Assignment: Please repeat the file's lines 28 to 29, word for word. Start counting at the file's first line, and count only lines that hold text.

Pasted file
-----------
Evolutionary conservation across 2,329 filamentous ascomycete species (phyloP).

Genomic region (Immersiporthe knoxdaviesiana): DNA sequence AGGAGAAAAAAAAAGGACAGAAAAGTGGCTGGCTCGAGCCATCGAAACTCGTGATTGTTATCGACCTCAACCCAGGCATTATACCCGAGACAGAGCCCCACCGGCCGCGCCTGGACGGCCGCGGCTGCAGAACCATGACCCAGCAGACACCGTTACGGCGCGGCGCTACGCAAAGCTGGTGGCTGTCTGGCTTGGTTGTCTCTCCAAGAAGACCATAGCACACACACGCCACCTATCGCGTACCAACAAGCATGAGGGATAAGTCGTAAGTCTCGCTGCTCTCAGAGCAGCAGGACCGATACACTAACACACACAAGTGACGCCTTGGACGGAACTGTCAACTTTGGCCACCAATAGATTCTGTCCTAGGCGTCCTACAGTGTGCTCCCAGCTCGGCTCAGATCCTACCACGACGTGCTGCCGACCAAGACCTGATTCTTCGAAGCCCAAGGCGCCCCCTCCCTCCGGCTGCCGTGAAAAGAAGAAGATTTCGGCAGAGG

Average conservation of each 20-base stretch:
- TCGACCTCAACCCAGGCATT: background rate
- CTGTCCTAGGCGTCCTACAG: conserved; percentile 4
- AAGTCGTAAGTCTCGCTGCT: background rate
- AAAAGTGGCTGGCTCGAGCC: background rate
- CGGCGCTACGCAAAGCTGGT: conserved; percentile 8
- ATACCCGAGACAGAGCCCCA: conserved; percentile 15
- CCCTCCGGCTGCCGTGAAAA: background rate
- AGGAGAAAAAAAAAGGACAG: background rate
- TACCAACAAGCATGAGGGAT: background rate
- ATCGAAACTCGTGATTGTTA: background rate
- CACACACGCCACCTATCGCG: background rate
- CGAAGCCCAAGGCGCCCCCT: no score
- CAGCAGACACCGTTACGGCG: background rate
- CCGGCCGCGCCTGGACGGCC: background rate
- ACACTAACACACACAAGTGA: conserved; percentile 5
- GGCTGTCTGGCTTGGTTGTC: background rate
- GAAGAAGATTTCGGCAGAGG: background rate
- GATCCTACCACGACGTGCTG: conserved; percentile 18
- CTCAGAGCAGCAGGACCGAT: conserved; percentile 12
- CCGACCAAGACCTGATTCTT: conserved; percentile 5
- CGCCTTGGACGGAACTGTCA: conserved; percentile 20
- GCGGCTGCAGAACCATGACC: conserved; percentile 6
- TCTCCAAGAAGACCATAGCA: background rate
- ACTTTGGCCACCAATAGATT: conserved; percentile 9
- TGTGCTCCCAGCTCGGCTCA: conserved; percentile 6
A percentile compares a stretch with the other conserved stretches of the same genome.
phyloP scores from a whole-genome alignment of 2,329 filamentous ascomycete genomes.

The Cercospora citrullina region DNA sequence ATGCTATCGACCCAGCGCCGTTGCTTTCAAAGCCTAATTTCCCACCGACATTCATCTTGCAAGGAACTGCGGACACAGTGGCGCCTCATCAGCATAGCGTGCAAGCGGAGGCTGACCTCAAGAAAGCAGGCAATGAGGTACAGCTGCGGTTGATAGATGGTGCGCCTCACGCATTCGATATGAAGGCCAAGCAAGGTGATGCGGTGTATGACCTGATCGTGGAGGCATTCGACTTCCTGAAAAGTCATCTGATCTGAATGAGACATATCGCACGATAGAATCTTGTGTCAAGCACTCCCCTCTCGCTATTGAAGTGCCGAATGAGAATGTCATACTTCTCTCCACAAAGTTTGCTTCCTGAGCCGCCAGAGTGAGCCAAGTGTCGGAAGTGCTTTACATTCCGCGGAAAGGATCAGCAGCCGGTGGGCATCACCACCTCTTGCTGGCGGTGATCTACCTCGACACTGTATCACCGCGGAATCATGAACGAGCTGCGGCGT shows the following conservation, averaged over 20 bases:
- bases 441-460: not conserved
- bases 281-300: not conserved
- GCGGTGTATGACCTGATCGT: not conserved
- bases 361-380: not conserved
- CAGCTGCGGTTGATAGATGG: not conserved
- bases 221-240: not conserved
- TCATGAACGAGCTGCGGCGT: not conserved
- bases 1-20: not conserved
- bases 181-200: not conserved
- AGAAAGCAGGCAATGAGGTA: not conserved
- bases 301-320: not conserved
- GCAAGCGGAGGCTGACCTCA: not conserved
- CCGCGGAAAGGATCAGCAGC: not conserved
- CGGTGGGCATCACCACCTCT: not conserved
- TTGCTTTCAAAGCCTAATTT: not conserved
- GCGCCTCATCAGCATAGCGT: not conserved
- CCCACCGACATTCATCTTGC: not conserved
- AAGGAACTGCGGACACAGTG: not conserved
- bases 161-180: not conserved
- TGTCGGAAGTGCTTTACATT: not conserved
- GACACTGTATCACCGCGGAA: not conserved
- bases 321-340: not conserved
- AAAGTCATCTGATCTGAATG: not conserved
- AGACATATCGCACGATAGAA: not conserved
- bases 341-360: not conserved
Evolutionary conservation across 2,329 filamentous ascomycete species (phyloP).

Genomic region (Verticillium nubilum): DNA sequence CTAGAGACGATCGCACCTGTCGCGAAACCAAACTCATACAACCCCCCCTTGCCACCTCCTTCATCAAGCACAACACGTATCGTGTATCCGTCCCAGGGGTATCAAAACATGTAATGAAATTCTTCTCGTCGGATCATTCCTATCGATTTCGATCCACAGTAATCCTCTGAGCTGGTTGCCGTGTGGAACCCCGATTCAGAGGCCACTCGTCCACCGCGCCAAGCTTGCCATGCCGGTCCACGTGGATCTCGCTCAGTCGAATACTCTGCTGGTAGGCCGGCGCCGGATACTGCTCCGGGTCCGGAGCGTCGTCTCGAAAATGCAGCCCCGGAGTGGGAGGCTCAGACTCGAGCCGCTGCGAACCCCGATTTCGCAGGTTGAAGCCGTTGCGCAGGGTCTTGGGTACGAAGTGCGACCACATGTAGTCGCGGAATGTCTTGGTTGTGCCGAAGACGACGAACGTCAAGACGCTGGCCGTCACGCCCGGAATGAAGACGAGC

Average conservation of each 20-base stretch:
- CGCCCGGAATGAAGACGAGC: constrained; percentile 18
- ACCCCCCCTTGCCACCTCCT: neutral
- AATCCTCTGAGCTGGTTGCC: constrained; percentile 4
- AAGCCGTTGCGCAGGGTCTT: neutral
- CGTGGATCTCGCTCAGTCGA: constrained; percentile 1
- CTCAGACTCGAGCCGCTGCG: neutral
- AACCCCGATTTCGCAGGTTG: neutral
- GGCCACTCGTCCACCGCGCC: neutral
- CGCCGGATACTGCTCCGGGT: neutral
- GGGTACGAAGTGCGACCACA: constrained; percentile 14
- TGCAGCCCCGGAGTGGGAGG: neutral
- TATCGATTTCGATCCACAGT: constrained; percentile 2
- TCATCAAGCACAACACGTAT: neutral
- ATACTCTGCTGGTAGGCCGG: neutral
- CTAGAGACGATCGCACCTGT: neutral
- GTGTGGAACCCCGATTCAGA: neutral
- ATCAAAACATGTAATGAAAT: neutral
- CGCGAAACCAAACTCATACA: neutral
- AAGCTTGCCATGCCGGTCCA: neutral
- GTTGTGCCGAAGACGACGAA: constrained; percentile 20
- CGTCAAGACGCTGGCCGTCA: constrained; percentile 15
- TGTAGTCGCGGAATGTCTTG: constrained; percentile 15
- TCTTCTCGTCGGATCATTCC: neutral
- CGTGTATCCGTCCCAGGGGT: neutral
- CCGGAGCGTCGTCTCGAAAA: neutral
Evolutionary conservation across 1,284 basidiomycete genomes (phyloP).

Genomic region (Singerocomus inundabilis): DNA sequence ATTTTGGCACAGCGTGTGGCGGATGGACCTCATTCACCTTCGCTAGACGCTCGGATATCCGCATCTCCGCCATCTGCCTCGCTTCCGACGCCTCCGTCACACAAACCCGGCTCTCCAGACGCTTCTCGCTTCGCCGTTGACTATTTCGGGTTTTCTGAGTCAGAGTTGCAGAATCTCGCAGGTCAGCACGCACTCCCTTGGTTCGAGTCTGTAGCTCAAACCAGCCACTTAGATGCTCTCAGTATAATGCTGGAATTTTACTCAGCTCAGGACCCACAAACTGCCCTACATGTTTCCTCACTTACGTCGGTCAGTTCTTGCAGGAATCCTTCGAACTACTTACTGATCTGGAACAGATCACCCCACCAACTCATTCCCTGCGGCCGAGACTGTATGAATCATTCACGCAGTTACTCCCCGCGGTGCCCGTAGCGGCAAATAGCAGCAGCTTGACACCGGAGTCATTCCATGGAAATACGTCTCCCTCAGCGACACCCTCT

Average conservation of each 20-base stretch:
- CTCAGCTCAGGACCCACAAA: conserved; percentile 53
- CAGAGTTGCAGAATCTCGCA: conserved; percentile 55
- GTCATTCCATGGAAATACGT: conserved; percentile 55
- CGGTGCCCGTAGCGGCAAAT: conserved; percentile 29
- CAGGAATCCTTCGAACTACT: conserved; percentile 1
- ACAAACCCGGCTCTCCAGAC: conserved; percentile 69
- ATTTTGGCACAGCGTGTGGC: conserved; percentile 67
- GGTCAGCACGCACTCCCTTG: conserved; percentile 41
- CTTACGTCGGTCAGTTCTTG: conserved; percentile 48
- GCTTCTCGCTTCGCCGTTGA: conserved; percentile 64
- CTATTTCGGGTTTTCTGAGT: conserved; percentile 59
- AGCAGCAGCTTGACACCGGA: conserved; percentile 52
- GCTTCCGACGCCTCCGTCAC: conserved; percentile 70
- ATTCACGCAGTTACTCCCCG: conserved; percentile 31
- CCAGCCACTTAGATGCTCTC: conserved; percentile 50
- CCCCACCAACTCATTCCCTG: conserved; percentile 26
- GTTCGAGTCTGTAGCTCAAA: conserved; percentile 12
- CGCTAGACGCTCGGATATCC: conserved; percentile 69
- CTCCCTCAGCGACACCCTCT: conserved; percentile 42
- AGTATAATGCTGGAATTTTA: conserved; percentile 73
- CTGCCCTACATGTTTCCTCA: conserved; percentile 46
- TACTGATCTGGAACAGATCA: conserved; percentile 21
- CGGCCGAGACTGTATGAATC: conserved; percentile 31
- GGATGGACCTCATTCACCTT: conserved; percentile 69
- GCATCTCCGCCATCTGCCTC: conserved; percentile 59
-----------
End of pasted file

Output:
- TGTGCTCCCAGCTCGGCTCA: conserved; percentile 6
A percentile compares a stretch with the other conserved stretches of the same genome.